What Your Surname Says About You

When it comes to researching your family tree, the more unusual your surname (or your
ancestor’s surname), the better.

A less common name is going to make branches of the family easier to find – a point we
agree with here at Finders International when we research a person’s rightful heirs.
Surnames generally came into use in Medieval times. As populations grew and record
keeping began, better forms of identity were needed to differentiate people.

Common surnames were based on occupations. Smith, one of the first world’s most
common second names, is one such example. It applied to metal workers. Ancestry.co.uk
points out celebrity occupational surnames, such as Robin Leach whose ancestors might
have included a physician. Physicians used leeches in days gone by to bleed people, as this
was thought to rid them of disease. Another one is Sarah Jessica Parker, whose ancestors
might have tended parks.

Other common surnames are based on locations. Acker is one such name. The word comes
from acre and denotes someone who lived near a field. Another example is Abbey and
Beaumont, which means beautiful mountain. Beckett comes from Beck, an old Norse word
meaning stream. The celebrity chef Heston Blumenthal’s name is German-Jewish. Blumen
means flowers and thal is a valley. His ancestors must have lived in a pretty place.

Then there are what we call patronymic surnames – the ones that derive from a person’s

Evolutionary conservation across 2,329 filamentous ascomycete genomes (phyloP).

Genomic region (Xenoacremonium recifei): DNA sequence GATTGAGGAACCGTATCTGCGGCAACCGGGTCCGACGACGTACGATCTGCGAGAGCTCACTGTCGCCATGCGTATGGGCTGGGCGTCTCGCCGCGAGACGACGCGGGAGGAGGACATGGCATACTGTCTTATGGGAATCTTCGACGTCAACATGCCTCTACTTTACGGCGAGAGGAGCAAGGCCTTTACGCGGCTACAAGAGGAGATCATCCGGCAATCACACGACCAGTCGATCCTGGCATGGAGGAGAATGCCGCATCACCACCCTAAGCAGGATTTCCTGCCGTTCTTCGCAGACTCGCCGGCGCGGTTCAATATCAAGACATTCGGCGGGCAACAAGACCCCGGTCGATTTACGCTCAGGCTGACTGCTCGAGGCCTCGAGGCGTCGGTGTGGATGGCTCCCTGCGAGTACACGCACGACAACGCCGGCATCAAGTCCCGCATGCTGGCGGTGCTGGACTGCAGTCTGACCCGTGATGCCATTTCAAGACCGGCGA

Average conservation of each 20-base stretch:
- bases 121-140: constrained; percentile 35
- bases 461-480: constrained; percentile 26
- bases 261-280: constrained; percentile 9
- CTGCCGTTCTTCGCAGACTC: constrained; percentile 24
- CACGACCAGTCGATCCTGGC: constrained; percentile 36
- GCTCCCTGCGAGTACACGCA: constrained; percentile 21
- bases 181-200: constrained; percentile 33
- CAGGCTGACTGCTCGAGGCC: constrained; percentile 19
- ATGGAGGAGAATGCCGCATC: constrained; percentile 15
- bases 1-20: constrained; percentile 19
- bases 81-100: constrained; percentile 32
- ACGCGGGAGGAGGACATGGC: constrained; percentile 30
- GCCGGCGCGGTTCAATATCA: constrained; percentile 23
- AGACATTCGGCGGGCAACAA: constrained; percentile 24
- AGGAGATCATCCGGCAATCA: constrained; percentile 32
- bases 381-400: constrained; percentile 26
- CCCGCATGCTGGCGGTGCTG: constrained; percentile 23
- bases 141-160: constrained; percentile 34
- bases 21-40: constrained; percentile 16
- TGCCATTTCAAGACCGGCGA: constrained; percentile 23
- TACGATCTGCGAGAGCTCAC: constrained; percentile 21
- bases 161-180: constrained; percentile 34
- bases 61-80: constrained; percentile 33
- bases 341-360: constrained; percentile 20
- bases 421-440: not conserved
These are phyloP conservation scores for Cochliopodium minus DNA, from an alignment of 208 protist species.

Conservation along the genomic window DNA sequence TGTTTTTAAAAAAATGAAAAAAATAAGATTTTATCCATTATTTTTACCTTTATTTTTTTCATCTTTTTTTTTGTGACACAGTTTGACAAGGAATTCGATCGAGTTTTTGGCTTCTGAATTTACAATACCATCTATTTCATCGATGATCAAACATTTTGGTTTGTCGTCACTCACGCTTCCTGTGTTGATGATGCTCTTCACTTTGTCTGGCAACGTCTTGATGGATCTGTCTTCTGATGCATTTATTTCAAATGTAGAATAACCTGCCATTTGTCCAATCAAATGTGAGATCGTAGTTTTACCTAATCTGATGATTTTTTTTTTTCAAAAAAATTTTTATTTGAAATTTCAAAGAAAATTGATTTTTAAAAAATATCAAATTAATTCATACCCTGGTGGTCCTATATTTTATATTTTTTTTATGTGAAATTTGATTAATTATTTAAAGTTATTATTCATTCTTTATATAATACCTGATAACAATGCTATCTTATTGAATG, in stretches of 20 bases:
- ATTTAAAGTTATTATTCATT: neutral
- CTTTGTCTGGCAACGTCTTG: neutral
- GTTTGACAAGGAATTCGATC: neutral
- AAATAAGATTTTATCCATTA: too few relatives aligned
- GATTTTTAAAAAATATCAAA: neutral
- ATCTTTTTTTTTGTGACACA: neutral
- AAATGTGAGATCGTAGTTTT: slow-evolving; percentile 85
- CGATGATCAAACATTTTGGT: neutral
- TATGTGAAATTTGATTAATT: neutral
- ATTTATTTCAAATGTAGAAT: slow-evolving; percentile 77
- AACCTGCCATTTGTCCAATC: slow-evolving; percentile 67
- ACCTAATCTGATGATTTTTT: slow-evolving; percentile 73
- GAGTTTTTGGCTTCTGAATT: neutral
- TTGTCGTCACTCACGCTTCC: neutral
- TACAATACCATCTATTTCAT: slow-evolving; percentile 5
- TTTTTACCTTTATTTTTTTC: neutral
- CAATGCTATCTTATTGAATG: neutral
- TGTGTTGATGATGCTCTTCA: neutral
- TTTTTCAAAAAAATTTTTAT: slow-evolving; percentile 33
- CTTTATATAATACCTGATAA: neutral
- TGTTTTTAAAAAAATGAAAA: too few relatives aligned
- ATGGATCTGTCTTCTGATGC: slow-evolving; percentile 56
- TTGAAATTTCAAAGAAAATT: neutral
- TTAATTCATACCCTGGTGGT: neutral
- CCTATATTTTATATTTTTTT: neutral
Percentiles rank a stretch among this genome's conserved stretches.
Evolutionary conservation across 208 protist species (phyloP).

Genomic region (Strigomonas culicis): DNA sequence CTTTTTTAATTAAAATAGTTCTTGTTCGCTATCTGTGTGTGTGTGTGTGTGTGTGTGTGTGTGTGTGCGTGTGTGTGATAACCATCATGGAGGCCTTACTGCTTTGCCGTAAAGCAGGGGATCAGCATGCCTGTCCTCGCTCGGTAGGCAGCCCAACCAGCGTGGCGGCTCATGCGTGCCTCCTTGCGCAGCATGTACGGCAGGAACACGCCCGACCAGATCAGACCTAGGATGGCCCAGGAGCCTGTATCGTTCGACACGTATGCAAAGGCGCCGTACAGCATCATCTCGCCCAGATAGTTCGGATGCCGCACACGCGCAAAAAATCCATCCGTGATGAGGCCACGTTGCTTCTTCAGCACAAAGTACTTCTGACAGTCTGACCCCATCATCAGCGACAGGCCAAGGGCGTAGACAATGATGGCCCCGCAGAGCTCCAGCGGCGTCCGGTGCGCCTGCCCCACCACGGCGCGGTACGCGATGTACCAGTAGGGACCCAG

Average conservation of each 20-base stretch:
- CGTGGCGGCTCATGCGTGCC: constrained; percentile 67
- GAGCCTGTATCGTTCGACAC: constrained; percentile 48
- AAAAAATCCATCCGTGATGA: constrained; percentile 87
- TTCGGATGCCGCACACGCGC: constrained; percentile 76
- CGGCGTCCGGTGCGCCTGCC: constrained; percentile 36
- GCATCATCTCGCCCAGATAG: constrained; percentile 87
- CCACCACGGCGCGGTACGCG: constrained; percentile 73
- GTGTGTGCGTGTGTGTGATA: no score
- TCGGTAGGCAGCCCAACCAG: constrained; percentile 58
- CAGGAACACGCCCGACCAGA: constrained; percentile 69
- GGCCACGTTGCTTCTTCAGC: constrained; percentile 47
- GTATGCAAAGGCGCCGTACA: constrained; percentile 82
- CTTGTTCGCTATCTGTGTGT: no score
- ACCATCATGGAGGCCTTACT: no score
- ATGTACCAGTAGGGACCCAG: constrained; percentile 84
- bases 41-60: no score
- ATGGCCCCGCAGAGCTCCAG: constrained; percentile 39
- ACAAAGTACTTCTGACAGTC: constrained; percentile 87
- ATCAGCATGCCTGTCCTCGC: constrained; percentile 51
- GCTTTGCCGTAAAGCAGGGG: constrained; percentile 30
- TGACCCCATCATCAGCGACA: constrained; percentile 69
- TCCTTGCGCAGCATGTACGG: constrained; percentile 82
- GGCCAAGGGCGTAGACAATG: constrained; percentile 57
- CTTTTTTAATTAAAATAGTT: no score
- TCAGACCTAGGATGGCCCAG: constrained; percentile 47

father. There are many examples of such names – Johnson, Donaldson, Jamieson and more.
In Scotland, the Macs and Mcs are patronymics – MacGregor, McCallum, etc. In Ireland, the
O is used in the same way – O’Shea and O’Brien for instance. In Poland, such names would
end with -ski and in Norse countries with sson.

Fitz was sometimes used in royal or aristocratic families for illegitimate sons. It comes from
the Latin word filius, meaning son of.

Asian surnames are interesting because they aren’t as old. Many Japanese surnames, for
instance, have only been in use since the mid-19th century. Genealogists looking for Chinese
surnames will face a struggle, as there are only a few hundred common Chinese surnames.
Half the population shares about 20 of them. In Korea, there are 250 surnames, and three
of them cover almost half the population.

Names are fascinating and investigating them can lead you down many interesting rabbit
holes. The more unusual, the easier your job will be!

If you would like help verifying your family tree, Finders International can help. We will cast
an independent, professional eye over your document and help you to find any gaps or
errors. Phone us on 020 7490 4935 to find out more.